If you are married, you are most likely taking advantage of the favorable “married filing jointly” tax rates. But what happens when one spouse dies? Other than the fact the survivor will only receive one Social Security benefit rather than the current two benefits, the household income itself will likely be similar. But, the year after the first spouse dies, the survivor will likely be filing as a single taxpayer, at higher income tax rates. That would be a less auspicious time to make a Roth IRA conversion. The fact that you are filing jointly now and either you or your spouse will likely be filing as single later, means that now might be a good time to make a Roth IRA conversion.
Many financial advisors are recommending you rebalance your portfolio by putting more money in the market right now, when it is low. I am not saying that is wrong, but it is certainly uncomfortable. If the market stays low for a long time, there might not be much of a short-term benefit from rebalancing. On the other hand, even if the market stays low, a Roth IRA conversion will likely still be beneficial for you and your family over the long term. It is also a way of leveraging your money to lock in tax-free gains because the gains in the Roth IRA are tax free for the remainder of your own and your spouse’s lives and beyond.
Increasing your taxable income (the effective consequence of a Roth IRA conversion in the year that you make the conversion) might adversely affect your stimulus checks from the CARE Act. On the other hand, if you are married, file jointly and your income is more than $198,000, you won’t get a check anyway. In addition, even if your income is lower and you would get a check, the reduction of your stimulus check is likely to be minimal compared to the benefit of the conversion.
Also, the market might be down for a while. Please don’t deplete your liquidity (cash on hand) to pay taxes on a Roth conversion to the point that you are unable to meet your regular expenses.
Please don’t do a Roth IRA conversion unless you have examined naming a Charitable Remainder Unitrust (CRUT) as the beneficiary of your IRA. My most recent post on forbes.com explained that naming a CRUT as the beneficiary of your IRA with your child as the income beneficiary may be far more favorable to the child(ren) than naming them as the beneficiaries of your Traditional IRA outright. Since CRUTS don’t work well with Roth IRA dollars, you should examine the cost/benefits of naming a CRUT as the beneficiary of your Traditional IRA before doing any Roth conversions. If you have a sufficiently large Traditional IRA, usually well over a million dollars, you could consider both. In general, however, Roth IRA conversions and CRUTs can sometimes be competing strategies.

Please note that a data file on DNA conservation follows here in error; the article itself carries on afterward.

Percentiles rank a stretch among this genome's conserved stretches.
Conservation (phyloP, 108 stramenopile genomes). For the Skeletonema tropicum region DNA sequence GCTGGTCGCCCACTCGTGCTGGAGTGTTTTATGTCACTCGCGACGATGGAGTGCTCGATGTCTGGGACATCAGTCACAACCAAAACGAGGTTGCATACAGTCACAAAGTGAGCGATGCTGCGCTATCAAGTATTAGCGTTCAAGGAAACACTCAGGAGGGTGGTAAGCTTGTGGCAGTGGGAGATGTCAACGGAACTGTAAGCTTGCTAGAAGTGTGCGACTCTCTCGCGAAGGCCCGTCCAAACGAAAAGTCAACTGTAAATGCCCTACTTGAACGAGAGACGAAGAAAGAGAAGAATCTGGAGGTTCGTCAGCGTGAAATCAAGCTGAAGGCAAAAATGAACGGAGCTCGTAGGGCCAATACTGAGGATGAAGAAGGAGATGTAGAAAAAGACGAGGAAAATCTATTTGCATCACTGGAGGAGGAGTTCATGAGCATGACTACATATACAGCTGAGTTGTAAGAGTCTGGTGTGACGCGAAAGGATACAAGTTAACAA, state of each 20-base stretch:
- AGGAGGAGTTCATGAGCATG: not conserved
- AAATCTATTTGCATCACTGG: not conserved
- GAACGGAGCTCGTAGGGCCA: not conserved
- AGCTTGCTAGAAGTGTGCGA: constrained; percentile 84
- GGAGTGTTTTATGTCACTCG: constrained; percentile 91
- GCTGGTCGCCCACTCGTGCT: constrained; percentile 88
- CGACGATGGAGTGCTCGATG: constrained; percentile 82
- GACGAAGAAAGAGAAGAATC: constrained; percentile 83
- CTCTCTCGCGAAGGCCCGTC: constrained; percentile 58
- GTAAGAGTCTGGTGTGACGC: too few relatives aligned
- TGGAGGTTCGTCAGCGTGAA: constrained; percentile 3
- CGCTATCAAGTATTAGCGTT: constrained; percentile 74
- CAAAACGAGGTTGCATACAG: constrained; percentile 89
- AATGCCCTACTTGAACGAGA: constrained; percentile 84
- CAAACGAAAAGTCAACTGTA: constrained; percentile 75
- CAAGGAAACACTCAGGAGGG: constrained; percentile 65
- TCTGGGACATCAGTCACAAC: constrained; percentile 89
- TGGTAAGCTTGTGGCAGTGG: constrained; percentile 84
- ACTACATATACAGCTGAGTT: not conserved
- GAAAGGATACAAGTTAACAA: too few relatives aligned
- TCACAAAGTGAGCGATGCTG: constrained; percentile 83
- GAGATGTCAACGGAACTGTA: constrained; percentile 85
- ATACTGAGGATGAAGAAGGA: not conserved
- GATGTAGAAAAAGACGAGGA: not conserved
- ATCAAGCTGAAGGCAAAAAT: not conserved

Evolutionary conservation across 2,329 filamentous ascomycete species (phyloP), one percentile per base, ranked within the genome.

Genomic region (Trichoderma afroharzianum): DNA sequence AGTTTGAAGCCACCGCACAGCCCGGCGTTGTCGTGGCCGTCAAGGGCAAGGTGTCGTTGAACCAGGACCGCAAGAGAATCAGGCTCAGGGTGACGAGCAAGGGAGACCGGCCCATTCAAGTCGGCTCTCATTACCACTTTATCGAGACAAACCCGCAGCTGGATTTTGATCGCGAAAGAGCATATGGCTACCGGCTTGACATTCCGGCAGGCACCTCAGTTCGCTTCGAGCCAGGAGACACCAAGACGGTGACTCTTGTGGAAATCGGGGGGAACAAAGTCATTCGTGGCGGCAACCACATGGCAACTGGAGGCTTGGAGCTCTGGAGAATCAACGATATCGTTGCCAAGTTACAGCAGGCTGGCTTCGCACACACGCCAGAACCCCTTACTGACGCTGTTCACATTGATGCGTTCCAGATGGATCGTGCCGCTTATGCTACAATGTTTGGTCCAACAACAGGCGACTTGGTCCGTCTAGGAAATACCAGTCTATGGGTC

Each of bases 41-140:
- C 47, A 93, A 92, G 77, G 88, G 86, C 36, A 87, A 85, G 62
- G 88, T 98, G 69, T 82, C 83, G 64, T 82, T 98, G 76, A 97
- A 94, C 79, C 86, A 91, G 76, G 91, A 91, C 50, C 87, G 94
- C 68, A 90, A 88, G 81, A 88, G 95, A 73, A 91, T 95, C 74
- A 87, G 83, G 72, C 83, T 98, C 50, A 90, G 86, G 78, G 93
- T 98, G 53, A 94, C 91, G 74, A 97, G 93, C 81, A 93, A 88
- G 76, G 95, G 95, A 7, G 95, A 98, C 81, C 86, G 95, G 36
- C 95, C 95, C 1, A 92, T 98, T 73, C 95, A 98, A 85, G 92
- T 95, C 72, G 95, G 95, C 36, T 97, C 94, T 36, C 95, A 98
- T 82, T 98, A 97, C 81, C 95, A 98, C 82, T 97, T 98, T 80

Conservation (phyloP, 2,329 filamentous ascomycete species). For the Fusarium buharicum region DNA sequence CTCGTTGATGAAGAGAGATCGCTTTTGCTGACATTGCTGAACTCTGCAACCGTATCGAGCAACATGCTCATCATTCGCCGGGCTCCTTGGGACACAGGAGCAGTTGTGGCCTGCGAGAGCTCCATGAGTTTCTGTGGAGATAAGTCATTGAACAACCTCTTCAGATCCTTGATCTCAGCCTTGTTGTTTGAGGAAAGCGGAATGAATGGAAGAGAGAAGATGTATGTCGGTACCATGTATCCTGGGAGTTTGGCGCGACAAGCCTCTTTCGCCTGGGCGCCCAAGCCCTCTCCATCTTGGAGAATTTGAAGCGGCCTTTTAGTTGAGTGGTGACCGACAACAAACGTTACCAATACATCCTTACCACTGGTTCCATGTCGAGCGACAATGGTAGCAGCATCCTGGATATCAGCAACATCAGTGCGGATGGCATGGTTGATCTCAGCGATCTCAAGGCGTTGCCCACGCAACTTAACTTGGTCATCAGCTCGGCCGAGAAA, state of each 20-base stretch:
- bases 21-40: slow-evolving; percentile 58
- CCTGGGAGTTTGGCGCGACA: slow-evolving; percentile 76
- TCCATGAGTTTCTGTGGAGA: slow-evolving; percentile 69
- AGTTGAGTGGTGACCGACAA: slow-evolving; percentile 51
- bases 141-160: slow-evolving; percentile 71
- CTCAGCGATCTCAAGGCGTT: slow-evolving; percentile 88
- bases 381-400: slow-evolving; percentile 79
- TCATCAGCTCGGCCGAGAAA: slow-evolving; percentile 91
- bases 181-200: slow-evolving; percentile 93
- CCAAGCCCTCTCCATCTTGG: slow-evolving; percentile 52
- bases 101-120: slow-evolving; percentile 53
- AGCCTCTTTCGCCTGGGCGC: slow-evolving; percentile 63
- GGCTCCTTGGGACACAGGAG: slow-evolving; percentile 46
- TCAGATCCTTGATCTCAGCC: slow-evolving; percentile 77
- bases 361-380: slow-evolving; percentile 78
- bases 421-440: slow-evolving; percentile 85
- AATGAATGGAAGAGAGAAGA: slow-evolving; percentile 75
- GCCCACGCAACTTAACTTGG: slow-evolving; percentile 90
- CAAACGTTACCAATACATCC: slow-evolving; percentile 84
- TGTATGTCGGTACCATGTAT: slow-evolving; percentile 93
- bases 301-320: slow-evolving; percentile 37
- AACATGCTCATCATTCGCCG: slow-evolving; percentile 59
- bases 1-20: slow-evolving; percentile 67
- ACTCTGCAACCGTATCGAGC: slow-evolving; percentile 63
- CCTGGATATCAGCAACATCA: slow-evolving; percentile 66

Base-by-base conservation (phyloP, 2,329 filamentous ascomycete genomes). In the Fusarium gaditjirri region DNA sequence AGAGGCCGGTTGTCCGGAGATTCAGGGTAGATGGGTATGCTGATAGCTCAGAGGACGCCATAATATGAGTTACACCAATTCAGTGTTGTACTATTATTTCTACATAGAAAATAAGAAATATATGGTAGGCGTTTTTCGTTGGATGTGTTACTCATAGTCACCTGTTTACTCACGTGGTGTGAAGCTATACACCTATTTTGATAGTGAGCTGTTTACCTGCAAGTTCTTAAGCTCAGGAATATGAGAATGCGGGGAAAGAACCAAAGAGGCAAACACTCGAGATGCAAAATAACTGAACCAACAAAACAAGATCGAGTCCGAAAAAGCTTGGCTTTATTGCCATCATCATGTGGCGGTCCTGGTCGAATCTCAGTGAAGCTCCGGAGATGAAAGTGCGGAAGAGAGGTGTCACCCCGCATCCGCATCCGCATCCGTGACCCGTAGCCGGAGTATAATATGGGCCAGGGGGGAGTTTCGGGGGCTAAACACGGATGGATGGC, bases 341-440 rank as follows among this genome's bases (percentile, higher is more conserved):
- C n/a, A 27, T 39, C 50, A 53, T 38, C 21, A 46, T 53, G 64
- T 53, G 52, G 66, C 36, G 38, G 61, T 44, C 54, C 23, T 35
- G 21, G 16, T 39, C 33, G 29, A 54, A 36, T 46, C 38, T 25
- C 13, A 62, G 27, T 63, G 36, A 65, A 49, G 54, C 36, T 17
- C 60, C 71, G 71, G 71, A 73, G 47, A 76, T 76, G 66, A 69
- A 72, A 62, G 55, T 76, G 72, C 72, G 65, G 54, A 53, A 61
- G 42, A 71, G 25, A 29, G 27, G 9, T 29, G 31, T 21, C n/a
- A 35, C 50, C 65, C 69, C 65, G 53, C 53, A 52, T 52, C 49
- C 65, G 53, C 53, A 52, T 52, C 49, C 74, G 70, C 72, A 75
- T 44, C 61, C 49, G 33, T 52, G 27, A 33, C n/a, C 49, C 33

Finally, please consider that, as of this writing, you are no longer permitted to “recharacterize” or undo a Roth IRA conversion.
For many taxpayers, now might be the best time in history to execute a Roth IRA conversion. But the potential downsides, for some, can be significant.
The foregoing content reflects the opinions of Lange Financial Group and is subject to change. Content provided herein is for informational purposes only and should not be used or construed as investment advice or a recommendation regarding the purchase or sale of any security. There is no guarantee that the statements, opinions or forecasts provided herein will prove to be correct.
Past performance may not be indicative of future results. Securities investing involves risk, including the potential for loss of principal. There is no assurance that any investment plan or strategy will be successful, or that markets will recover or react as they have in the past.